The Dartmouth Insurgency
From the April 25, 2005 issue: Tear down this speech code.
Apr 25, 2005, Vol. 10, No. 30 • By DUNCAN CURRIE
As a community committed to fairness, respect, and openness, we have no patience with or tolerance for bigotry or demeaning behavior. I affirm here, with deep personal conviction, that Dartmouth is and will be an actively anti-sexist, anti-racist, and anti-homophobic institution and community. . . . In a community such as ours, one that depends so much upon mutual trust and respect, it is hard to understand why some want still to insist that their "right" to do what they want trumps the rights, feelings, and considerations of others. We need to recognize that speech has consequences for which we must account.
Though Wright claimed Dartmouth had no "speech code," David French notes that terms like "bigotry" and "demeaning behavior" are "highly subjective." This, insists French, is a speech code of "the worst kind"--one that is vague yet still has teeth.
Wright's letter vanished from the Dartmouth president's website last month. Try to find it, and you discover its location has been "moved." (But where? Calls to his office went unreturned.) Is it a coincidence that the document on Wright's website disappeared after Robinson and Zywicki zinged its contents? Probably not.
Either way, Rodgers applauds the letter's removal, and praises Wright for recent statements in which he's affirmed Dartmouth's commitment to free expression. "Now that the speech code is gone from the website," Rodgers says, "we're fully 10 percent of the way home." For his part, David French remains skeptical. FIRE continues to give Dartmouth a "red" grade--the lowest of three--in the category of protecting speech on campus. "If you elevate 'feelings' over the right to free expression, you're gonna get a bad rating," he explains.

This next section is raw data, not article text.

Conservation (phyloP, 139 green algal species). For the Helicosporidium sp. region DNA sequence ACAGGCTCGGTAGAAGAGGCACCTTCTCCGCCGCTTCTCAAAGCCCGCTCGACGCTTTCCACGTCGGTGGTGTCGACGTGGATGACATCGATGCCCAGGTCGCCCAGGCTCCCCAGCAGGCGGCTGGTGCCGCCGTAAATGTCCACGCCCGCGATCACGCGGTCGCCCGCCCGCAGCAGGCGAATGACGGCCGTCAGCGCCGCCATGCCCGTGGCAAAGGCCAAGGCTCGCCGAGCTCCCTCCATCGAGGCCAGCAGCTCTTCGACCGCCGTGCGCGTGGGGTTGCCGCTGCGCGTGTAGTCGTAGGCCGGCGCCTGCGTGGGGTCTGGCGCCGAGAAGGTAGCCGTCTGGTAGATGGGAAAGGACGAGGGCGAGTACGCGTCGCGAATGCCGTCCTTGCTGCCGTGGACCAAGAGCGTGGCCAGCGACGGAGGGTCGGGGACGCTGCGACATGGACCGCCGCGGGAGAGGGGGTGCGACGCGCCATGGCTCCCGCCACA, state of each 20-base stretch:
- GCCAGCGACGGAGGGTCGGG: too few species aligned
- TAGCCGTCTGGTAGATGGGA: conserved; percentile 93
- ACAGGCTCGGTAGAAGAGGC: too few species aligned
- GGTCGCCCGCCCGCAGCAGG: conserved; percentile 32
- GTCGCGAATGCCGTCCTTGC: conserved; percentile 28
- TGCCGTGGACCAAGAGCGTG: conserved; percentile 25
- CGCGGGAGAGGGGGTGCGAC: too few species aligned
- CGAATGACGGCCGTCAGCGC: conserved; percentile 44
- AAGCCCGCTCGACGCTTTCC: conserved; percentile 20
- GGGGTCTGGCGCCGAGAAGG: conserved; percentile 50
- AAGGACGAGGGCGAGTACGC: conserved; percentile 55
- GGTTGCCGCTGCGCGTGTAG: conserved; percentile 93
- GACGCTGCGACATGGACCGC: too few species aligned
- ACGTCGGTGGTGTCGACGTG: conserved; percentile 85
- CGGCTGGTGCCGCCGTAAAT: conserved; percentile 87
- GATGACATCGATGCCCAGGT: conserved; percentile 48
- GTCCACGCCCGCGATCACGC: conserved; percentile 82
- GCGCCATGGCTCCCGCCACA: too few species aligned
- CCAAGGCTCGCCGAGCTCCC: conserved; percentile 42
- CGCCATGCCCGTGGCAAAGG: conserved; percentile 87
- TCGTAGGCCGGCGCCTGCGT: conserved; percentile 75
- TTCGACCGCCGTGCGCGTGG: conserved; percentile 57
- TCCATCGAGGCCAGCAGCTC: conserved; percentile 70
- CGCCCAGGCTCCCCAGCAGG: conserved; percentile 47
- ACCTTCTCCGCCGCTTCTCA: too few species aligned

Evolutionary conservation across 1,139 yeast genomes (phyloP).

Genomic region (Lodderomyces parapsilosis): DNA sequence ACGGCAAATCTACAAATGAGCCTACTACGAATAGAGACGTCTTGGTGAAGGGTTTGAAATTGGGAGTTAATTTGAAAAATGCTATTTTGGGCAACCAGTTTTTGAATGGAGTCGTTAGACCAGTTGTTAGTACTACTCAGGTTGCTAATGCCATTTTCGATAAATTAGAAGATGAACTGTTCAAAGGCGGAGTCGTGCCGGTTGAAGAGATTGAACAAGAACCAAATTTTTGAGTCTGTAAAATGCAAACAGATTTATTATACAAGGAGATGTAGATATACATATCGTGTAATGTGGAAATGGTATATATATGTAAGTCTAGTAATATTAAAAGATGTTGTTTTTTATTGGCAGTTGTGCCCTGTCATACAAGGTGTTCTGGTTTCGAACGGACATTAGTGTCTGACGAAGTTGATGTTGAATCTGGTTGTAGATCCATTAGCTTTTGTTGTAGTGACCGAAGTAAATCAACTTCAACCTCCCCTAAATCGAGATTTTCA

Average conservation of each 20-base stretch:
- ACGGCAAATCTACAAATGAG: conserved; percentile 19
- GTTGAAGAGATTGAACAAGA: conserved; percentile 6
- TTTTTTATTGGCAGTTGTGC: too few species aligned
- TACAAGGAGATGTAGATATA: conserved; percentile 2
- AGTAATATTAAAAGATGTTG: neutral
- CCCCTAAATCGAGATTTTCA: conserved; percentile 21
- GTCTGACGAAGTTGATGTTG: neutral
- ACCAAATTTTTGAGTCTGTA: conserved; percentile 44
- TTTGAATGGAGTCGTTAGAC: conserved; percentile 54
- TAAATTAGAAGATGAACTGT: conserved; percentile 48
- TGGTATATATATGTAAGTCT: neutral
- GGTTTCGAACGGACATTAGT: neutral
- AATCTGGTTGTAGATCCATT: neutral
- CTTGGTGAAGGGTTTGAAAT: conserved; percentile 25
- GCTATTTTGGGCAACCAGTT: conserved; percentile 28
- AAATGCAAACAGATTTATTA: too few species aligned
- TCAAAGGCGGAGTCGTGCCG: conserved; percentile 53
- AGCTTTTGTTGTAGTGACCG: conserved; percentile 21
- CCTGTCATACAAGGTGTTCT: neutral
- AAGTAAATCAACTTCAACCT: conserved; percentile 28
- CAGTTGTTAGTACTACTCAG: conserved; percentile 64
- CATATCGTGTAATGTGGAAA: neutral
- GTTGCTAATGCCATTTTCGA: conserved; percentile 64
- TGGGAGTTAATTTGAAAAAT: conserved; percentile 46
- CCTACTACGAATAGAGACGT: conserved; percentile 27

Piqued alumni--along with parts of the administration--have lashed out at FIRE, and at Rodgers, Robinson, and Zywicki. What accounts for their hostility? Rodgers cites three factors. One: "We're outsiders." Two: "We said something negative," so the perception is "we're attacking the administration." Three: Alumni exhibit a "visceral" reaction to any criticism of their alma mater.
"I sort of slipped in by surprise," Rodgers says. But now there are two petition nominees in one year--and they've caught national attention. As French puts it, "One trustee is an anomaly." But three trustees might signify "the beginning of a movement."
Duncan Currie is a reporter at The Weekly Standard.